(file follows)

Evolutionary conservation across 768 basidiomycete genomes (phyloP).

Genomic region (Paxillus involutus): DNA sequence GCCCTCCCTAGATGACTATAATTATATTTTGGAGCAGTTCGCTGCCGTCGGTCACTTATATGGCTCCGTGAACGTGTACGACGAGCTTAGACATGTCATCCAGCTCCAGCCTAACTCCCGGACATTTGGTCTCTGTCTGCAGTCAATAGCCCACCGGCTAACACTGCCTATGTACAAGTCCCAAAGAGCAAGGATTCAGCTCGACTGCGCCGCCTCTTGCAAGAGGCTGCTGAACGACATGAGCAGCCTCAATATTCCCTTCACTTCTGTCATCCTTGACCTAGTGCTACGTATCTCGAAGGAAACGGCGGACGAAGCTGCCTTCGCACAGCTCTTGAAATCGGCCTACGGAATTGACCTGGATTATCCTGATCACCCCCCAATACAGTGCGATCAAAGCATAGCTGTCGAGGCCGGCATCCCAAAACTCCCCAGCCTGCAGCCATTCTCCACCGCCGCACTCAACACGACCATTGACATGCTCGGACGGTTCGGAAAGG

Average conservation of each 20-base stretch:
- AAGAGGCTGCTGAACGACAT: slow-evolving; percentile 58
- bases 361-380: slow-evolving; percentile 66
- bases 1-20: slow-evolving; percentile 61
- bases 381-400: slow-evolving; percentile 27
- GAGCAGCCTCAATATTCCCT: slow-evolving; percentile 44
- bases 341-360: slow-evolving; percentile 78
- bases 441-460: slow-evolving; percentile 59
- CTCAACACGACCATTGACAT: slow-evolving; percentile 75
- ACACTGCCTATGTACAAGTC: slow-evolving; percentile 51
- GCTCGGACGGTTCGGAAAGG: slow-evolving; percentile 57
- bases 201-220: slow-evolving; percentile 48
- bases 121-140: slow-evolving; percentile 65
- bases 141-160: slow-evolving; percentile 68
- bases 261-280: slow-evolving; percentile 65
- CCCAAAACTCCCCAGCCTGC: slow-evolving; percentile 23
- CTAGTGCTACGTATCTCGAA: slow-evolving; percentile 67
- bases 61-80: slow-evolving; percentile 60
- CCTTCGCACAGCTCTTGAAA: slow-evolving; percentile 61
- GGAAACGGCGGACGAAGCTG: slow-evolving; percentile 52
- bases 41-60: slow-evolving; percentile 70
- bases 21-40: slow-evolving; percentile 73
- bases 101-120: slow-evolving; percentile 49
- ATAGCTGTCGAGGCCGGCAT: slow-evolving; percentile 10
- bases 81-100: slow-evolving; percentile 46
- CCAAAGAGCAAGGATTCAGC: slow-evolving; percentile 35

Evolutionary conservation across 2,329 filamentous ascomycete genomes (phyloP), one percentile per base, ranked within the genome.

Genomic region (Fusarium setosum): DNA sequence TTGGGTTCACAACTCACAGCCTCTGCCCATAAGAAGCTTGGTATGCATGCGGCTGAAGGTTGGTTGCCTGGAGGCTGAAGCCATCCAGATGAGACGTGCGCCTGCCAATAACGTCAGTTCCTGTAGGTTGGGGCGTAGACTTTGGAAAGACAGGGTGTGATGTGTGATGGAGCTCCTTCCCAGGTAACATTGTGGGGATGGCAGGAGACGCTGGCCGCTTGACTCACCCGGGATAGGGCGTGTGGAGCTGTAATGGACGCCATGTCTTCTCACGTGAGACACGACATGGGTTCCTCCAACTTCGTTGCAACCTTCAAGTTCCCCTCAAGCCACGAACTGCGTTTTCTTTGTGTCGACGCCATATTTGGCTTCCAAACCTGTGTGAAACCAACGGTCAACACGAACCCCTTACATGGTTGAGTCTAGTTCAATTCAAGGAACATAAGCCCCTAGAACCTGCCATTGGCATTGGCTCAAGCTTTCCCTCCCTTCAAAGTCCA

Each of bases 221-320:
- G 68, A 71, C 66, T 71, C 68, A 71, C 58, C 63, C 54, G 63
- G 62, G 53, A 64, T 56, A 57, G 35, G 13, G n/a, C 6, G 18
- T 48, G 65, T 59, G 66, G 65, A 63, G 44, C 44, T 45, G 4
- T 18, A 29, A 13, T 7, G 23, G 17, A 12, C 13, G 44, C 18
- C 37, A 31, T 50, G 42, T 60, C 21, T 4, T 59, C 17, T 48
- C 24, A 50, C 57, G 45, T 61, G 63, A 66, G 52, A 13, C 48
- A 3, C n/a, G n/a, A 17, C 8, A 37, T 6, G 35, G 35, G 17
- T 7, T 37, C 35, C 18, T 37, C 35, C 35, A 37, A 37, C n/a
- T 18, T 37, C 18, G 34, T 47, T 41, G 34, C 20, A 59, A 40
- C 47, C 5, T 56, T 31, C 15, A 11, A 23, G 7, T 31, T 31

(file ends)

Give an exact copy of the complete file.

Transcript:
Evolutionary conservation across 768 basidiomycete genomes (phyloP).

Genomic region (Paxillus involutus): DNA sequence GCCCTCCCTAGATGACTATAATTATATTTTGGAGCAGTTCGCTGCCGTCGGTCACTTATATGGCTCCGTGAACGTGTACGACGAGCTTAGACATGTCATCCAGCTCCAGCCTAACTCCCGGACATTTGGTCTCTGTCTGCAGTCAATAGCCCACCGGCTAACACTGCCTATGTACAAGTCCCAAAGAGCAAGGATTCAGCTCGACTGCGCCGCCTCTTGCAAGAGGCTGCTGAACGACATGAGCAGCCTCAATATTCCCTTCACTTCTGTCATCCTTGACCTAGTGCTACGTATCTCGAAGGAAACGGCGGACGAAGCTGCCTTCGCACAGCTCTTGAAATCGGCCTACGGAATTGACCTGGATTATCCTGATCACCCCCCAATACAGTGCGATCAAAGCATAGCTGTCGAGGCCGGCATCCCAAAACTCCCCAGCCTGCAGCCATTCTCCACCGCCGCACTCAACACGACCATTGACATGCTCGGACGGTTCGGAAAGG

Average conservation of each 20-base stretch:
- AAGAGGCTGCTGAACGACAT: slow-evolving; percentile 58
- bases 361-380: slow-evolving; percentile 66
- bases 1-20: slow-evolving; percentile 61
- bases 381-400: slow-evolving; percentile 27
- GAGCAGCCTCAATATTCCCT: slow-evolving; percentile 44
- bases 341-360: slow-evolving; percentile 78
- bases 441-460: slow-evolving; percentile 59
- CTCAACACGACCATTGACAT: slow-evolving; percentile 75
- ACACTGCCTATGTACAAGTC: slow-evolving; percentile 51
- GCTCGGACGGTTCGGAAAGG: slow-evolving; percentile 57
- bases 201-220: slow-evolving; percentile 48
- bases 121-140: slow-evolving; percentile 65
- bases 141-160: slow-evolving; percentile 68
- bases 261-280: slow-evolving; percentile 65
- CCCAAAACTCCCCAGCCTGC: slow-evolving; percentile 23
- CTAGTGCTACGTATCTCGAA: slow-evolving; percentile 67
- bases 61-80: slow-evolving; percentile 60
- CCTTCGCACAGCTCTTGAAA: slow-evolving; percentile 61
- GGAAACGGCGGACGAAGCTG: slow-evolving; percentile 52
- bases 41-60: slow-evolving; percentile 70
- bases 21-40: slow-evolving; percentile 73
- bases 101-120: slow-evolving; percentile 49
- ATAGCTGTCGAGGCCGGCAT: slow-evolving; percentile 10
- bases 81-100: slow-evolving; percentile 46
- CCAAAGAGCAAGGATTCAGC: slow-evolving; percentile 35

Evolutionary conservation across 2,329 filamentous ascomycete genomes (phyloP), one percentile per base, ranked within the genome.

Genomic region (Fusarium setosum): DNA sequence TTGGGTTCACAACTCACAGCCTCTGCCCATAAGAAGCTTGGTATGCATGCGGCTGAAGGTTGGTTGCCTGGAGGCTGAAGCCATCCAGATGAGACGTGCGCCTGCCAATAACGTCAGTTCCTGTAGGTTGGGGCGTAGACTTTGGAAAGACAGGGTGTGATGTGTGATGGAGCTCCTTCCCAGGTAACATTGTGGGGATGGCAGGAGACGCTGGCCGCTTGACTCACCCGGGATAGGGCGTGTGGAGCTGTAATGGACGCCATGTCTTCTCACGTGAGACACGACATGGGTTCCTCCAACTTCGTTGCAACCTTCAAGTTCCCCTCAAGCCACGAACTGCGTTTTCTTTGTGTCGACGCCATATTTGGCTTCCAAACCTGTGTGAAACCAACGGTCAACACGAACCCCTTACATGGTTGAGTCTAGTTCAATTCAAGGAACATAAGCCCCTAGAACCTGCCATTGGCATTGGCTCAAGCTTTCCCTCCCTTCAAAGTCCA

Each of bases 221-320:
- G 68, A 71, C 66, T 71, C 68, A 71, C 58, C 63, C 54, G 63
- G 62, G 53, A 64, T 56, A 57, G 35, G 13, G n/a, C 6, G 18
- T 48, G 65, T 59, G 66, G 65, A 63, G 44, C 44, T 45, G 4
- T 18, A 29, A 13, T 7, G 23, G 17, A 12, C 13, G 44, C 18
- C 37, A 31, T 50, G 42, T 60, C 21, T 4, T 59, C 17, T 48
- C 24, A 50, C 57, G 45, T 61, G 63, A 66, G 52, A 13, C 48
- A 3, C n/a, G n/a, A 17, C 8, A 37, T 6, G 35, G 35, G 17
- T 7, T 37, C 35, C 18, T 37, C 35, C 35, A 37, A 37, C n/a
- T 18, T 37, C 18, G 34, T 47, T 41, G 34, C 20, A 59, A 40
- C 47, C 5, T 56, T 31, C 15, A 11, A 23, G 7, T 31, T 31